The US Constitution clearly says that the president creates foreign policy. Listening to the impeachment hearings, however, one might be tempted to think it's really the "interagency consensus" or National Security Council staff.
With all due respect to Vice President Mike Pence's adviser Jennifer Williams, the real "star" of Tuesday's Schiff Show was Lieutenant Colonel - and don't you forget that! - Alexander Semyon Vindman, the "top Ukraine expert" on the NSC.
Vindman emphasized his military service and immigrant background as a shield from criticism, and even admitted he wore his uniform in response to "attacks" on Twitter. His vast Ukraine expertise, he argued, qualified him to judge that US President Donald Trump asking Ukrainian President Volodymyr Zelensky to look into Ukraine's possible role in 2016 US election meddling, or former VP Joe Biden and his son's service on a corrupt Ukrainian company's board, was inappropriate.
To use his words from an earlier deposition, it was "inconsistent with the consensus views of the interagency." Vindman also lamented that the president did not follow the "talking points" about corruption drawn up by the NSC staff before the Zelensky phone call.
There is only one, tiny little problem, that Vindman himself was forced to admit under examination by Rep. Elise Stefanik (R-New York): it is the president who actually sets US foreign policy, and "interagency consensus" - whatever that may be - is not.
The phrase "official US foreign policy" keeps getting repeated over and over. Where is this "official" policy housed, exactly? In some kind of sacred chamber? I always thought democratically-elected leaders were the ones who crafted the policy
"Under the Constitution, the President of the United States determines US foreign policy," is how the official State Department page describing the Secretary of State's duties puts it. Last anyone checked, and however many people apparently hate that fact and have vowed to resist it, that president is one Donald J. Trump - not Alexander S. Vindman.
That ought to be the end of the story, at least until the American electorate has a chance to decide on the question again in less than a year. Yet here are Vindman, Williams, and last week's parade of bow-tied legacy bureaucrats arguing that no, Trump's shooting from the hip is improper, violates norms and practices, might hurt Ukraine, and just isn't done in Washington. Doesn't he realize who they are?
It's remarkable how people who believe they possess such fantastic mind-reading powers to discern clearly and precisely just what Trump's words really meant - even when they heard of them second- or third-hand - never bothered to pay attention to his campaign platform, where he vowed to "drain the swamp" and change the way things were done in Washington.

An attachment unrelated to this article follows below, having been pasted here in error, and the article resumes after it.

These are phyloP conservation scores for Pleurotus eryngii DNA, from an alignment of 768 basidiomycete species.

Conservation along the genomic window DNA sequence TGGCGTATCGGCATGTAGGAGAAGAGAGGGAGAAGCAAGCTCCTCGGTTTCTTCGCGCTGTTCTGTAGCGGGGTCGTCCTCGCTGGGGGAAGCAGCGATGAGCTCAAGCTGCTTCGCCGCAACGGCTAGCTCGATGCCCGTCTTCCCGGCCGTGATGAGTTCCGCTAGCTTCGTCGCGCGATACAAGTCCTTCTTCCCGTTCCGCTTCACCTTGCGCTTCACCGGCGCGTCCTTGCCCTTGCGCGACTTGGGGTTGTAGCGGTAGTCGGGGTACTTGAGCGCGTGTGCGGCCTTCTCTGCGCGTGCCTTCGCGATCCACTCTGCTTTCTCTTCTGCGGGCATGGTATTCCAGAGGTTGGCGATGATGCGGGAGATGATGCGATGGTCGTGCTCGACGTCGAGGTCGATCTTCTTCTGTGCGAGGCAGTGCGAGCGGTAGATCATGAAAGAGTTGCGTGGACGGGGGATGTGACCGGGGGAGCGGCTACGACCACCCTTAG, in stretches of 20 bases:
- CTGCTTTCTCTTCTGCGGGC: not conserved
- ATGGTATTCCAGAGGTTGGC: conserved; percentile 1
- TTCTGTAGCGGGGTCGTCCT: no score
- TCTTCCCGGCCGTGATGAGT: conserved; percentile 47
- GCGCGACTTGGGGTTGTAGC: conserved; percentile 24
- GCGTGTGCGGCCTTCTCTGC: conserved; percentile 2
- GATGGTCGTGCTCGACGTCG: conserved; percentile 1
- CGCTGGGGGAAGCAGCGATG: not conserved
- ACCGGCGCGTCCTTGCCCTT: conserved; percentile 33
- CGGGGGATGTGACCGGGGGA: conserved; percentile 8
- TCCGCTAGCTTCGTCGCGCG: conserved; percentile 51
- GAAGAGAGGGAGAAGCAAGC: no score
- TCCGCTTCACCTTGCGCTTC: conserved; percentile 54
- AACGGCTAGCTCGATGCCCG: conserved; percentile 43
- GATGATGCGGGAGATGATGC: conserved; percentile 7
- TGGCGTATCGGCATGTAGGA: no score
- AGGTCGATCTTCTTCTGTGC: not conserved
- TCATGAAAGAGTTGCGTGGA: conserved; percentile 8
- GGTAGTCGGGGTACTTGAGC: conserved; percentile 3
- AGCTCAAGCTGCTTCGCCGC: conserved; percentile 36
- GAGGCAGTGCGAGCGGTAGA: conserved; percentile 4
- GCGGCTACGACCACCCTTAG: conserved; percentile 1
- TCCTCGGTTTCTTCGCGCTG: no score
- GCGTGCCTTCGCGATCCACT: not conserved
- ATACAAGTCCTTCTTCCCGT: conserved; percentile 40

Tempting as it may be to focus on the "gotcha" moments of Tuesday's hearing, from Vindman arguing that he was too busy to follow the chain of command after the July phone call (!) to the frantic efforts of House Intelligence Committee chairman Adam Schiff (D-California) to shut down any possible mention of the "whistleblower" - the person whose complaint launched the entire process, but who clearly got the information from Vindman - that would be about as pointless as the hearing itself.
Ukraine is neither a treaty ally of the US nor a sacred cow. It did receive every penny of the aid designated by Congress, before the statutory deadline. All the Ukrainian officials from Zelensky on down have sworn they were never pressured into anything by Trump or his aides.
Instead, what has emerged is a 2018 letter from Democrats demanding Ukraine aid the Mueller investigation, and an account of Sen. Chris Murphy (D-Connecticut), one of the main supporters of the 2014 Maidan coup, telling Zelensky he should not "respond to requests from American political actors" lest he lose Democrat support in Congress. So much for the talk about anti-corruption efforts, or the US respecting their sovereignty - a joke if ever there was one.
When all is said and done, the entire word-thinking, mind-reading, dog-whistling construction being assembled in the House and the media resembles nothing more than 'Russiagate,' that debunked conspiracy theory Schiff himself spent years pushing with impunity.